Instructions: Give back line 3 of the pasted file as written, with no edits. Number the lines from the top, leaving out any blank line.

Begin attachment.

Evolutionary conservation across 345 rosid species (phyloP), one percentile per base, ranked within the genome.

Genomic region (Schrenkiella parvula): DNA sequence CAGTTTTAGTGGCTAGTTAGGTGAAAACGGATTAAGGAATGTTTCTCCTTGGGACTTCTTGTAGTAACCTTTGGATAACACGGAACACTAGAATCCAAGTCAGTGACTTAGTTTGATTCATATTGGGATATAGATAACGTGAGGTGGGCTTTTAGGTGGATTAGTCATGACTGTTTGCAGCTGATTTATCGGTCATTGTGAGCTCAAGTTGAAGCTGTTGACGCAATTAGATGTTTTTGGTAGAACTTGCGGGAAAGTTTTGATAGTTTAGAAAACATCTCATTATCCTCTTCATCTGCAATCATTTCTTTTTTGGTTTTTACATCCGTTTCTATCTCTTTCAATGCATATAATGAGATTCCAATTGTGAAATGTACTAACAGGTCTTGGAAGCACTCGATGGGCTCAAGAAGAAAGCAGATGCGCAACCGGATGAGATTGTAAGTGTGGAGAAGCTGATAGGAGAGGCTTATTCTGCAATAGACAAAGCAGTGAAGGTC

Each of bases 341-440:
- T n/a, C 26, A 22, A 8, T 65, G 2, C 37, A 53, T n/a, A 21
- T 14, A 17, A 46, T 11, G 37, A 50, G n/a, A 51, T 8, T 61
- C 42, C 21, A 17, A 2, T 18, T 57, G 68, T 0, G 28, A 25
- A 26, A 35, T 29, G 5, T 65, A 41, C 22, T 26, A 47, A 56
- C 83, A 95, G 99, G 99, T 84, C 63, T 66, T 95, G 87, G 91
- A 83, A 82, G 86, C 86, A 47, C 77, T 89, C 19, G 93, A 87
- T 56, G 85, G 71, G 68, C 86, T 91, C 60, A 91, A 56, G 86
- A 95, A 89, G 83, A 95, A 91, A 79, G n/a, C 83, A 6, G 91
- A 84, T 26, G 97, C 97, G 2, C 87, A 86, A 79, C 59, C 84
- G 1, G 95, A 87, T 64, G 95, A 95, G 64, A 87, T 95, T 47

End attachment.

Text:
Each of bases 341-440: